-- Angela Haynes was too little, at 4, to hit tennis balls with her 6-year-old brother, Dontia. So she would follow him to Lynwood Park in Compton, Calif., and watch him hit with the best girl his age in the neighborhood. And what she remembers most about 6-year-old Serena Williams is that she hated to lose.
Sixteen years later and a world away from the crime-ridden streets of Compton, Haynes finally got a chance to play Serena herself. They met on the sacred sod of the All England club, where Haynes, now 20, made her Wimbledon debut Tuesday. And after knocking the two-time Wimbledon champion on her heels in the opening set, Haynes looked across the net and saw that same old Serena -- the one who hated losing more than anything.
After coming within two games of a disgrace -- being bounced in the first round of Wimbledon by the world's 104th-ranked player -- Williams transformed herself into an unstoppable machine, shredding Haynes with raw power and pace for the 6-7 (14-12), 6-4, 6-2 victory.
And Haynes, deservedly proud of having pushed her former neighbor so hard, was left to ponder what might have been. "If I won it, it could have changed my whole life," Haynes said. "You know, she's a champion."
With its wild shifts of momentum, the 2-hour 20-minute match revealed the maddening duality that marks Williams's play at this point in her career. At 23, she's capable of striking the ball with more well-placed fury than any other woman in the game. But she only seems to produce her best when her place atop the sport is challenged. And increasingly, Williams is avoiding the challenge altogether, skipping tournaments because of scheduling conflicts or nagging injuries.
Wimbledon marks Williams's first tournament in nearly two months. She arrived without having played a match on grass in a year. And after she squandered four set points in Tuesday's 65-minute first set, in which Haynes yanked her from one corner of the court to the other, it was clear Williams was neither fit enough nor mentally match-tough enough to advance far in the world's most prestigious tournament, which she won in 2002 and 2003.
Still, Williams's best -- even if it comes within a hair's breadth of coming too late -- is enough to subdue most opponents, particularly 20-year-olds who regard her with awe.
"I just didn't want to lose this match today," Williams said. "It just made me work a little bit harder."
There wasn't a vacant square inch in the stands when Williams and Haynes strode onto Showcourt No. 2 for their match. It was a tiny venue, for one, with just 2,192 seats and room for 770 to stand in an upper deck. And it was a peculiar setting. Defending Wimbledon champions are accorded the honor of opening play on Center Court. Show Court No. 1 is the next most prestigious venue. That leaves Court No. 2 the equivalent of Wimbledon's Off-Off Broadway. And that was where both Williams sisters were assigned Tuesday, despite the fact that they share four Wimbledon titles between them (Venus won in 2000-01). Among the superstitious, Court 2 is also regarded as "the graveyard of champions" because of all the greats who have suffered early-round losses there, Pete Sampras included.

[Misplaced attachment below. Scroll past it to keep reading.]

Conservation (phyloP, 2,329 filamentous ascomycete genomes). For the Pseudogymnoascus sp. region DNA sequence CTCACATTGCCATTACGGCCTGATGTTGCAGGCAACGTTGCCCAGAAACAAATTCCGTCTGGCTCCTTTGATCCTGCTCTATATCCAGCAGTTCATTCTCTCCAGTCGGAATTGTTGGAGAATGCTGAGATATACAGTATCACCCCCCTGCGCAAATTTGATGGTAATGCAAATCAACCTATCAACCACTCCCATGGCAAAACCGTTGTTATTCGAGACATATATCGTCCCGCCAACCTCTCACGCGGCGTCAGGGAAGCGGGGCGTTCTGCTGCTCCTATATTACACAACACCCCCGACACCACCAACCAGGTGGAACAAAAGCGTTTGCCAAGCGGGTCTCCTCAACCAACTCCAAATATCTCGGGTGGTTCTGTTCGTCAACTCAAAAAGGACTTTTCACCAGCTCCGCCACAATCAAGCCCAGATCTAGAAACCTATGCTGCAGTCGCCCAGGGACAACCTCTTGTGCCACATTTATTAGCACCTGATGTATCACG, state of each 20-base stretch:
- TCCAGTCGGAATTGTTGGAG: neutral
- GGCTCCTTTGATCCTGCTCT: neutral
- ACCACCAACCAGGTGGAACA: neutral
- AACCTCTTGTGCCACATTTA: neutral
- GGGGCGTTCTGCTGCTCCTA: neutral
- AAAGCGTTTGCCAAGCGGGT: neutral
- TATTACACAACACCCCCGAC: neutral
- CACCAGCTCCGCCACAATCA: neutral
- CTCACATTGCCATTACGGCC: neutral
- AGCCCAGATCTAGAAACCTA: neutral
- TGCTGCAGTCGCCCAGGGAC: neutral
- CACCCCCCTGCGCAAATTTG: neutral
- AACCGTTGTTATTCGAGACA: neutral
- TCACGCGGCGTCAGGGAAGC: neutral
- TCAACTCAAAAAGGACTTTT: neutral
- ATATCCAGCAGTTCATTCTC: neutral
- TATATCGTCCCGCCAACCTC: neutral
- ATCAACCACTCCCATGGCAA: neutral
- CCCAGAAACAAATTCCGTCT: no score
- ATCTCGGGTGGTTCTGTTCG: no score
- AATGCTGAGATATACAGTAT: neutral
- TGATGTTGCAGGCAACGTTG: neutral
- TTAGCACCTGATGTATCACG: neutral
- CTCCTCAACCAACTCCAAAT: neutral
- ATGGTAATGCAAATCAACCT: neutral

But its ghosts didn't rattle Venus, who sailed past Eva Birnerova of Czechoslovakia, 6-2, 6-4, in 61 minutes. She returned later to watch Serena's match with their father.
Haynes's father was in the stands as well. Like Richard Williams, Fred Haynes taught his children tennis on the public courts of Compton. Each day when Haynes would arrive with his three children in tow, Williams would be on the courts already, firing balls at Venus and Serena. And when the Haynes family left in the evening, the Williamses would still be hitting.
When their daughters met Tuesday, it was Angela Haynes who looked as if she'd been putting in the longer hours. She came out slugging, sending notice that she wasn't intimidated by the former world No. 1. And she didn't back down in the first-set tiebreaker as Williams pulled out clutch shots -- an ace here, passing shot there -- to fend off three set points. When Haynes finally took the set, 14-12 in the tiebreaker, Williams slammed her racket on the court, breaking its frame, and was reprimanded with a warning.
After falling in the second set, Haynes broke back to pull even at four games each. With Haynes serving to go up 5-4, Williams hit a ball that was called out but overruled by the chair umpire. The point was replayed, and Williams won it with the help of a let cord. Momentum in hand, she never gave it back.
Asked afterward to explain how one public park could produce three Wimbledon contenders, Williams smiled and shook her head.
"It's an amazing story, it really is," Williams said. "I mean, who would have thought that three people from Compton are playing Wimbledon? I just think it boils down to she has a great father and a great mother who always pushed her, but at the right tempo. And I have a great mom and dad who always knew how to push us, even if we didn't want to be out there some days. You have to go out there. That's the only way to do it."